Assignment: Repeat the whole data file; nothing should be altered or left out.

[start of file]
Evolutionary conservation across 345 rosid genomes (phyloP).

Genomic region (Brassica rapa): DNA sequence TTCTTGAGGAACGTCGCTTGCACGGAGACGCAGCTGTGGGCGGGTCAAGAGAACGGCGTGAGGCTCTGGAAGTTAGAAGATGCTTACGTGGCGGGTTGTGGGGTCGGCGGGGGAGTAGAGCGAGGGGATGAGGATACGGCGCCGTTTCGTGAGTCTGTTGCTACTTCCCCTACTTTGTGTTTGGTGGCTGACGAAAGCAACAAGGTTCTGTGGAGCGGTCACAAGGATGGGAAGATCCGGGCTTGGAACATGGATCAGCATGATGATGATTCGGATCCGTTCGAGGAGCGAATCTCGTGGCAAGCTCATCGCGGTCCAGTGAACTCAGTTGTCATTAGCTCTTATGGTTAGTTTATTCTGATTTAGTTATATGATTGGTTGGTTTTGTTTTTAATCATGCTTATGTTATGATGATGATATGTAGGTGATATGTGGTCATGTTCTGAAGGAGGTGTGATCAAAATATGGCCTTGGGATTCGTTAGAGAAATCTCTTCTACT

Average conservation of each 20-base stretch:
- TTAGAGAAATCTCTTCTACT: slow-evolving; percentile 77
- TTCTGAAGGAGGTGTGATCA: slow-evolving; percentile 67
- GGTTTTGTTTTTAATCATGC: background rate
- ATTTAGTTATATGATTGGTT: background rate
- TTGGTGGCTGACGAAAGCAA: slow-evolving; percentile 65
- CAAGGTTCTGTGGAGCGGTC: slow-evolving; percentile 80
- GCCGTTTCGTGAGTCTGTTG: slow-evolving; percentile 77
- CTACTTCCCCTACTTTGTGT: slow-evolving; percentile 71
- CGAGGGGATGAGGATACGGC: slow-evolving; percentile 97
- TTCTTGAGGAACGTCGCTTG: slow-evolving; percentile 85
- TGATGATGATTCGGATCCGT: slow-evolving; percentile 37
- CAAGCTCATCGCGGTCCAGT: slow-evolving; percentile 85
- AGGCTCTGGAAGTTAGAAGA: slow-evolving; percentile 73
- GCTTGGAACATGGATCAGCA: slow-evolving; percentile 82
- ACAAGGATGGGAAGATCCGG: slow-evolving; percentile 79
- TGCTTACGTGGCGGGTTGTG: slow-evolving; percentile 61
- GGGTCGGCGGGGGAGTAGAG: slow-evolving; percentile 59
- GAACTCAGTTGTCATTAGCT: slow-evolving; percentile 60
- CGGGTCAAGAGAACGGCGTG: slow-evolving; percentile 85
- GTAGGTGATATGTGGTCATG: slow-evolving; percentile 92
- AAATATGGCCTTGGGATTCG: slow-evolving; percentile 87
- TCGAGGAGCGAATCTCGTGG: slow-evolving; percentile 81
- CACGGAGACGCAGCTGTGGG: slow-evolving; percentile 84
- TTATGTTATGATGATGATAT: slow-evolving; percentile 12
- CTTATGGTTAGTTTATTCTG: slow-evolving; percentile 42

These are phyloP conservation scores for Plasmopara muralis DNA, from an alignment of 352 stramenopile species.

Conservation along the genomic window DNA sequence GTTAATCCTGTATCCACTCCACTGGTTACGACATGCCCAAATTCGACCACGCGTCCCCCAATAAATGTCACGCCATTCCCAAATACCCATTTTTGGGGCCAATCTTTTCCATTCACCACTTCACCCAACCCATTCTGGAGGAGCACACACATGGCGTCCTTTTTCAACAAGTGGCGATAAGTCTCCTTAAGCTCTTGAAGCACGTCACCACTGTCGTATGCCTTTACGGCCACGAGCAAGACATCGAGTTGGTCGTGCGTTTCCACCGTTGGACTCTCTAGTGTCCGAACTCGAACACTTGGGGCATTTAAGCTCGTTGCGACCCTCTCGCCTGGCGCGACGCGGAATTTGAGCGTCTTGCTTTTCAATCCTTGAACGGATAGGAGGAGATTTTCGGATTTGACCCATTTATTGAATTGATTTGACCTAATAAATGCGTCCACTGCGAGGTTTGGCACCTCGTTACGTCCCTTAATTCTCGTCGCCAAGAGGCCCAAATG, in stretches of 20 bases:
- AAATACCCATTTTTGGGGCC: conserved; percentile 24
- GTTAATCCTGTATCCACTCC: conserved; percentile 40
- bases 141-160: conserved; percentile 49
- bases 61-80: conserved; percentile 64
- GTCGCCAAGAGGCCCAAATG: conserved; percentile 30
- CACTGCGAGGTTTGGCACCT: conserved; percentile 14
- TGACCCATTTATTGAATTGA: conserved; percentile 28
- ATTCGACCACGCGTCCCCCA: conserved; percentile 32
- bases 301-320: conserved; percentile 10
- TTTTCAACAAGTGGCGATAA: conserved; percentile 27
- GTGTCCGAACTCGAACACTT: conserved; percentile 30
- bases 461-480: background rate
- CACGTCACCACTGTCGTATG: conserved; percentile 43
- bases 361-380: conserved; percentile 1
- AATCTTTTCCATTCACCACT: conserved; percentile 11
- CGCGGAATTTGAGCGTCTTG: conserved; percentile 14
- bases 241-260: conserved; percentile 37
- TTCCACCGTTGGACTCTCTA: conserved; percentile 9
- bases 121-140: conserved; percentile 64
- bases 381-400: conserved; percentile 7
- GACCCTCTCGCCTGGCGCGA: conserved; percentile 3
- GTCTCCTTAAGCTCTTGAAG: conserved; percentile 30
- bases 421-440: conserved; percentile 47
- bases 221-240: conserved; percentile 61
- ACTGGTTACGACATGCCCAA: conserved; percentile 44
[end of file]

Evolutionary conservation across 345 rosid genomes (phyloP).

Genomic region (Brassica rapa): DNA sequence TTCTTGAGGAACGTCGCTTGCACGGAGACGCAGCTGTGGGCGGGTCAAGAGAACGGCGTGAGGCTCTGGAAGTTAGAAGATGCTTACGTGGCGGGTTGTGGGGTCGGCGGGGGAGTAGAGCGAGGGGATGAGGATACGGCGCCGTTTCGTGAGTCTGTTGCTACTTCCCCTACTTTGTGTTTGGTGGCTGACGAAAGCAACAAGGTTCTGTGGAGCGGTCACAAGGATGGGAAGATCCGGGCTTGGAACATGGATCAGCATGATGATGATTCGGATCCGTTCGAGGAGCGAATCTCGTGGCAAGCTCATCGCGGTCCAGTGAACTCAGTTGTCATTAGCTCTTATGGTTAGTTTATTCTGATTTAGTTATATGATTGGTTGGTTTTGTTTTTAATCATGCTTATGTTATGATGATGATATGTAGGTGATATGTGGTCATGTTCTGAAGGAGGTGTGATCAAAATATGGCCTTGGGATTCGTTAGAGAAATCTCTTCTACT

Average conservation of each 20-base stretch:
- TTAGAGAAATCTCTTCTACT: slow-evolving; percentile 77
- TTCTGAAGGAGGTGTGATCA: slow-evolving; percentile 67
- GGTTTTGTTTTTAATCATGC: background rate
- ATTTAGTTATATGATTGGTT: background rate
- TTGGTGGCTGACGAAAGCAA: slow-evolving; percentile 65
- CAAGGTTCTGTGGAGCGGTC: slow-evolving; percentile 80
- GCCGTTTCGTGAGTCTGTTG: slow-evolving; percentile 77
- CTACTTCCCCTACTTTGTGT: slow-evolving; percentile 71
- CGAGGGGATGAGGATACGGC: slow-evolving; percentile 97
- TTCTTGAGGAACGTCGCTTG: slow-evolving; percentile 85
- TGATGATGATTCGGATCCGT: slow-evolving; percentile 37
- CAAGCTCATCGCGGTCCAGT: slow-evolving; percentile 85
- AGGCTCTGGAAGTTAGAAGA: slow-evolving; percentile 73
- GCTTGGAACATGGATCAGCA: slow-evolving; percentile 82
- ACAAGGATGGGAAGATCCGG: slow-evolving; percentile 79
- TGCTTACGTGGCGGGTTGTG: slow-evolving; percentile 61
- GGGTCGGCGGGGGAGTAGAG: slow-evolving; percentile 59
- GAACTCAGTTGTCATTAGCT: slow-evolving; percentile 60
- CGGGTCAAGAGAACGGCGTG: slow-evolving; percentile 85
- GTAGGTGATATGTGGTCATG: slow-evolving; percentile 92
- AAATATGGCCTTGGGATTCG: slow-evolving; percentile 87
- TCGAGGAGCGAATCTCGTGG: slow-evolving; percentile 81
- CACGGAGACGCAGCTGTGGG: slow-evolving; percentile 84
- TTATGTTATGATGATGATAT: slow-evolving; percentile 12
- CTTATGGTTAGTTTATTCTG: slow-evolving; percentile 42

These are phyloP conservation scores for Plasmopara muralis DNA, from an alignment of 352 stramenopile species.

Conservation along the genomic window DNA sequence GTTAATCCTGTATCCACTCCACTGGTTACGACATGCCCAAATTCGACCACGCGTCCCCCAATAAATGTCACGCCATTCCCAAATACCCATTTTTGGGGCCAATCTTTTCCATTCACCACTTCACCCAACCCATTCTGGAGGAGCACACACATGGCGTCCTTTTTCAACAAGTGGCGATAAGTCTCCTTAAGCTCTTGAAGCACGTCACCACTGTCGTATGCCTTTACGGCCACGAGCAAGACATCGAGTTGGTCGTGCGTTTCCACCGTTGGACTCTCTAGTGTCCGAACTCGAACACTTGGGGCATTTAAGCTCGTTGCGACCCTCTCGCCTGGCGCGACGCGGAATTTGAGCGTCTTGCTTTTCAATCCTTGAACGGATAGGAGGAGATTTTCGGATTTGACCCATTTATTGAATTGATTTGACCTAATAAATGCGTCCACTGCGAGGTTTGGCACCTCGTTACGTCCCTTAATTCTCGTCGCCAAGAGGCCCAAATG, in stretches of 20 bases:
- AAATACCCATTTTTGGGGCC: conserved; percentile 24
- GTTAATCCTGTATCCACTCC: conserved; percentile 40
- bases 141-160: conserved; percentile 49
- bases 61-80: conserved; percentile 64
- GTCGCCAAGAGGCCCAAATG: conserved; percentile 30
- CACTGCGAGGTTTGGCACCT: conserved; percentile 14
- TGACCCATTTATTGAATTGA: conserved; percentile 28
- ATTCGACCACGCGTCCCCCA: conserved; percentile 32
- bases 301-320: conserved; percentile 10
- TTTTCAACAAGTGGCGATAA: conserved; percentile 27
- GTGTCCGAACTCGAACACTT: conserved; percentile 30
- bases 461-480: background rate
- CACGTCACCACTGTCGTATG: conserved; percentile 43
- bases 361-380: conserved; percentile 1
- AATCTTTTCCATTCACCACT: conserved; percentile 11
- CGCGGAATTTGAGCGTCTTG: conserved; percentile 14
- bases 241-260: conserved; percentile 37
- TTCCACCGTTGGACTCTCTA: conserved; percentile 9
- bases 121-140: conserved; percentile 64
- bases 381-400: conserved; percentile 7
- GACCCTCTCGCCTGGCGCGA: conserved; percentile 3
- GTCTCCTTAAGCTCTTGAAG: conserved; percentile 30
- bases 421-440: conserved; percentile 47
- bases 221-240: conserved; percentile 61
- ACTGGTTACGACATGCCCAA: conserved; percentile 44